Substance abuse: Impact on Adolescents in India

Every year, the International Day against Drug Abuse and Illicit Trafficking is celebrated on June 26 with the aim to sensitise individuals and communities around the challenge of drug abuse and addiction as well as its impact. With this global observance, individuals, communities and numerous organizations aim to not only raise awareness to fight against substance abuse but also strengthen comprehensive action and collaboration to achieve the aim of a global society free of drug abuse.

The epidemic of substance abuse in adolescents is increasing at an alarming rate in India and this is the direct result of the changing cultural values, fierce competition in the fields of education and employment, growing economic burden on families and declining supportive bonds for adolescents in this transitional age. The impact is that adolescents witness their first experimentation towards various drugs, especially those that are easily available including glues, tobacco, cannabis, and alcohol. Amongst adolescents, the highest at-risk population include street children, child labourers, and teens who have a family history of drug abuse and other emotional and behavioral challenges at home.

According to a study conducted by the National Commission for Protection of Child Rights, the most common form of substance abuse amongst adolescents is tobacco and alcohol, followed by inhalants and cannabis. The average age of onset of tobacco use was observed to be as low as 12 years, while another study revealed that 46% of slum dwelling adolescents started both smokeless and smoking tobacco, as well as alcohol and cannabis from childhood (1). With easy access to smokeless tobacco, studies in slums of Delhi have shown the age of initiation to be as low as 6 years (2)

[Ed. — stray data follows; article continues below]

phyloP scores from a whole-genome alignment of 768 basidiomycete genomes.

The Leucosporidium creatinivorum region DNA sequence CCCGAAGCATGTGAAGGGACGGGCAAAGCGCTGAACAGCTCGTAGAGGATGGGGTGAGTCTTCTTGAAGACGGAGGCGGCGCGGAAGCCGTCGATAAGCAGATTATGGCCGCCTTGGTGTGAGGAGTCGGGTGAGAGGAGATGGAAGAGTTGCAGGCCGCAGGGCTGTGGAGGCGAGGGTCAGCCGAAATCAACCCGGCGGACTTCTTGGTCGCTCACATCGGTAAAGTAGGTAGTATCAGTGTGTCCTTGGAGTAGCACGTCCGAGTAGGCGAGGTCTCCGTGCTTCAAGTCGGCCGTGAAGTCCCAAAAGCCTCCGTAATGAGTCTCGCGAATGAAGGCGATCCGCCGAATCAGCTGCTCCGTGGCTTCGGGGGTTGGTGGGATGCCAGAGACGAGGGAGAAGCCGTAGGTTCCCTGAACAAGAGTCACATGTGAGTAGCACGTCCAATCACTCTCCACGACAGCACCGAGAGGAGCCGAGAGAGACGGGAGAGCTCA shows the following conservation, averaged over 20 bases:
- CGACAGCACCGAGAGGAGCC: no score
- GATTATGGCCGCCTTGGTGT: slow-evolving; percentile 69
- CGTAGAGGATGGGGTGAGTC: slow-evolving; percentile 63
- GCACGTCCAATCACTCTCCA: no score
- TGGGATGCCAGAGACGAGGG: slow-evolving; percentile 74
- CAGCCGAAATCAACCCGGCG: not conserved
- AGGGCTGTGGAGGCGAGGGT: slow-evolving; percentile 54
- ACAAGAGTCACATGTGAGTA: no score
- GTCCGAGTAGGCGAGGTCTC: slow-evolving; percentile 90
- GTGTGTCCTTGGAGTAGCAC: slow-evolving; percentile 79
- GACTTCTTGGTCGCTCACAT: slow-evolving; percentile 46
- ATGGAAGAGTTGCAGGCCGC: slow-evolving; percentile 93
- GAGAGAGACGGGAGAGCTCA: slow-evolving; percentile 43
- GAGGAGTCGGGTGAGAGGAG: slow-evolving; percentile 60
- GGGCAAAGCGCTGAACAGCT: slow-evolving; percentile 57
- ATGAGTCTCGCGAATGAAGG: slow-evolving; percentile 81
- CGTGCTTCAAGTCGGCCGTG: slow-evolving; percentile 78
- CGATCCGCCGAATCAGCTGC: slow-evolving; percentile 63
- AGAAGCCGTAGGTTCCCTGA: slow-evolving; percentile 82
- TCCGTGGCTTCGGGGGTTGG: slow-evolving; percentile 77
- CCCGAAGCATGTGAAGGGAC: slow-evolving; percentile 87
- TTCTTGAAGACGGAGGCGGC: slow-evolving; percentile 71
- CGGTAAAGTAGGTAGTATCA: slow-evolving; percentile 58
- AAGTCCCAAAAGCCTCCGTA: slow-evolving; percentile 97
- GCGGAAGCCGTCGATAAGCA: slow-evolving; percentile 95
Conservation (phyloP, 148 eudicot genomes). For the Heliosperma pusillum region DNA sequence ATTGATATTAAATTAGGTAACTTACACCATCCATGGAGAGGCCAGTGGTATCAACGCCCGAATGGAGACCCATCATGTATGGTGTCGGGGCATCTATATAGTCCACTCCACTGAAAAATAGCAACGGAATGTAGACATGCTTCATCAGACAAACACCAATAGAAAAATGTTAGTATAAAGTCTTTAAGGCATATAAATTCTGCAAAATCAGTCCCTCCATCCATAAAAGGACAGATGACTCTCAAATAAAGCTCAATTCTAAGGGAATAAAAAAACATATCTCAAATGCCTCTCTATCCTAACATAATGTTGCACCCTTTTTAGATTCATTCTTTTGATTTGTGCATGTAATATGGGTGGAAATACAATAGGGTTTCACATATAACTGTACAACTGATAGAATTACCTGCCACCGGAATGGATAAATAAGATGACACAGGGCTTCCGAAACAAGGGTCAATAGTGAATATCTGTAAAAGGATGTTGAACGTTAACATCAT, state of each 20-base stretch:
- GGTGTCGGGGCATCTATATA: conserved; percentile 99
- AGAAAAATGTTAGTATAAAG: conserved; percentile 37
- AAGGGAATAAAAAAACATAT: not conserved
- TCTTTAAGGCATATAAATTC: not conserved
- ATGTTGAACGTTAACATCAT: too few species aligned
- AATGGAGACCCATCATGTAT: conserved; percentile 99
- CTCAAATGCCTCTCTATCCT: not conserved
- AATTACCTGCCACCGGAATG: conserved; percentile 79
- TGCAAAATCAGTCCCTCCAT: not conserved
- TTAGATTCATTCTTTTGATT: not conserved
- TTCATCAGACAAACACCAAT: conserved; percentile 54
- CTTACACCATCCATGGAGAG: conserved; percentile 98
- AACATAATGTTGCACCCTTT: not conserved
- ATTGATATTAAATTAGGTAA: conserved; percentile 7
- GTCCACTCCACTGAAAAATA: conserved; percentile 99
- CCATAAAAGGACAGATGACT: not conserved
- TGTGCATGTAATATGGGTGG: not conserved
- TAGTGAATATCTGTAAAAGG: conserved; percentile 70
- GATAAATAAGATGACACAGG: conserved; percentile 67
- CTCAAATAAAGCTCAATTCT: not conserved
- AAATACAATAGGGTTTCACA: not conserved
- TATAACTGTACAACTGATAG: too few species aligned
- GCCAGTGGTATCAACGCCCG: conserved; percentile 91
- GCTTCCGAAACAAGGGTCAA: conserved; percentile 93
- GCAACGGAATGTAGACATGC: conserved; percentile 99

Data collected under project UDAYA, an initiative led by the Population Council, the Bill and Melinda Gates Foundation and the Packard Foundation, shows that substance abuse is high among adolescent boys (15-19 years). The UDAYA study probed on tobacco use, alcohol consumption and drug use and revealed that 20% of adolescent boys aged 15-19 in Bihar and 22% in Uttar Pradesh (UP) consumed tobacco and tobacco products; 4-5% of younger boys (10-14 years) also ever used tobacco products.  The consumption is higher among rural boys in comparison to urban boys (21% vs 17% in Bihar; 23% vs 18% in UP). One percent of older boys (15-19 years) in Bihar and UP reported use of brown sugar (a heroin product) cocaine, ganja, charas and bhaang (3).

Regarding alcohol consumption, the figures were 8% (in Bihar) and 5% (in UP) for older boys whereas 2% younger boys in Bihar have been found to consume alcohol. Tobacco consumption among married older girls (15-19 years) was found to be higher (2% in Bihar and 5% in Uttar Pradesh) in comparison to younger girls (10-14 years; 1% each in both states) and unmarried older girls (2% in each states). Percentage of unmarried girls involved with drug abuse was 0.1% while none of the married older (15-19 years) and unmarried younger girls (10-14 years) and boys (10-14 years) reported using any drug ever.